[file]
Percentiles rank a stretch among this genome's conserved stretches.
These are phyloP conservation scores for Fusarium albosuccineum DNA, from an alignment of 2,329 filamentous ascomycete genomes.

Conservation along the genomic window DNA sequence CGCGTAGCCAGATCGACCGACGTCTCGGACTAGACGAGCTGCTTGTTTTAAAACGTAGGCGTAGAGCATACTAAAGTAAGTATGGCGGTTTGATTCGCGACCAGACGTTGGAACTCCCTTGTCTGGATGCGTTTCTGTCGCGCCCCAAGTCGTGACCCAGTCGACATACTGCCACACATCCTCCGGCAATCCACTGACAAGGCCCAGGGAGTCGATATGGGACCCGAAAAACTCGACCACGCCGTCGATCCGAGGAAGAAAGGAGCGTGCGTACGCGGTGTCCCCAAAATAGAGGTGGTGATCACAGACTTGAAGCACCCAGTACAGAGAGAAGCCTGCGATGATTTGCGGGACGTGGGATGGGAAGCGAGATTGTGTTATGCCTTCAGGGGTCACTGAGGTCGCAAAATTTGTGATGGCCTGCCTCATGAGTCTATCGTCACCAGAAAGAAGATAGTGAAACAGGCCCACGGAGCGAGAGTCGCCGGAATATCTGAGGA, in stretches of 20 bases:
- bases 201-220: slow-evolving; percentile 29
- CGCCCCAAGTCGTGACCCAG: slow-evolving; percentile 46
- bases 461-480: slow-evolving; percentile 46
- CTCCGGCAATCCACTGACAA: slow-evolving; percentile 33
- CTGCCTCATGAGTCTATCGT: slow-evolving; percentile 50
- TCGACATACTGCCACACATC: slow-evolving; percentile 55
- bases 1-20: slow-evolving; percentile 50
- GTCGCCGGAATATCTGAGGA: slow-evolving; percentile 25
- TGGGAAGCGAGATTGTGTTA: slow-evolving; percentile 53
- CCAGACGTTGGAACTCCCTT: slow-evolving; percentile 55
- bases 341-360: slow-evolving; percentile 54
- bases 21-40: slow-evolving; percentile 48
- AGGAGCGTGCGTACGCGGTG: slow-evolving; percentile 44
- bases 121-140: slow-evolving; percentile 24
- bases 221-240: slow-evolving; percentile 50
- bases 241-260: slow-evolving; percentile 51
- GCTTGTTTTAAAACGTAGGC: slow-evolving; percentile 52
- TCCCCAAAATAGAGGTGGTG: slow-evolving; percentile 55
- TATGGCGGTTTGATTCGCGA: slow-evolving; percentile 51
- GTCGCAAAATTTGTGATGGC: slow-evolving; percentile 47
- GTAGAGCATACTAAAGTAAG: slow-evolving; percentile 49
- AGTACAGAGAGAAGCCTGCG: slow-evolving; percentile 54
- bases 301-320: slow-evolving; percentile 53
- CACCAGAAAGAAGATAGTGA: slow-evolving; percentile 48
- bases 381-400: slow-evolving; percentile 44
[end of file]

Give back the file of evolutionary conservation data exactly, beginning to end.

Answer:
Percentiles rank a stretch among this genome's conserved stretches.
These are phyloP conservation scores for Fusarium albosuccineum DNA, from an alignment of 2,329 filamentous ascomycete genomes.

Conservation along the genomic window DNA sequence CGCGTAGCCAGATCGACCGACGTCTCGGACTAGACGAGCTGCTTGTTTTAAAACGTAGGCGTAGAGCATACTAAAGTAAGTATGGCGGTTTGATTCGCGACCAGACGTTGGAACTCCCTTGTCTGGATGCGTTTCTGTCGCGCCCCAAGTCGTGACCCAGTCGACATACTGCCACACATCCTCCGGCAATCCACTGACAAGGCCCAGGGAGTCGATATGGGACCCGAAAAACTCGACCACGCCGTCGATCCGAGGAAGAAAGGAGCGTGCGTACGCGGTGTCCCCAAAATAGAGGTGGTGATCACAGACTTGAAGCACCCAGTACAGAGAGAAGCCTGCGATGATTTGCGGGACGTGGGATGGGAAGCGAGATTGTGTTATGCCTTCAGGGGTCACTGAGGTCGCAAAATTTGTGATGGCCTGCCTCATGAGTCTATCGTCACCAGAAAGAAGATAGTGAAACAGGCCCACGGAGCGAGAGTCGCCGGAATATCTGAGGA, in stretches of 20 bases:
- bases 201-220: slow-evolving; percentile 29
- CGCCCCAAGTCGTGACCCAG: slow-evolving; percentile 46
- bases 461-480: slow-evolving; percentile 46
- CTCCGGCAATCCACTGACAA: slow-evolving; percentile 33
- CTGCCTCATGAGTCTATCGT: slow-evolving; percentile 50
- TCGACATACTGCCACACATC: slow-evolving; percentile 55
- bases 1-20: slow-evolving; percentile 50
- GTCGCCGGAATATCTGAGGA: slow-evolving; percentile 25
- TGGGAAGCGAGATTGTGTTA: slow-evolving; percentile 53
- CCAGACGTTGGAACTCCCTT: slow-evolving; percentile 55
- bases 341-360: slow-evolving; percentile 54
- bases 21-40: slow-evolving; percentile 48
- AGGAGCGTGCGTACGCGGTG: slow-evolving; percentile 44
- bases 121-140: slow-evolving; percentile 24
- bases 221-240: slow-evolving; percentile 50
- bases 241-260: slow-evolving; percentile 51
- GCTTGTTTTAAAACGTAGGC: slow-evolving; percentile 52
- TCCCCAAAATAGAGGTGGTG: slow-evolving; percentile 55
- TATGGCGGTTTGATTCGCGA: slow-evolving; percentile 51
- GTCGCAAAATTTGTGATGGC: slow-evolving; percentile 47
- GTAGAGCATACTAAAGTAAG: slow-evolving; percentile 49
- AGTACAGAGAGAAGCCTGCG: slow-evolving; percentile 54
- bases 301-320: slow-evolving; percentile 53
- CACCAGAAAGAAGATAGTGA: slow-evolving; percentile 48
- bases 381-400: slow-evolving; percentile 44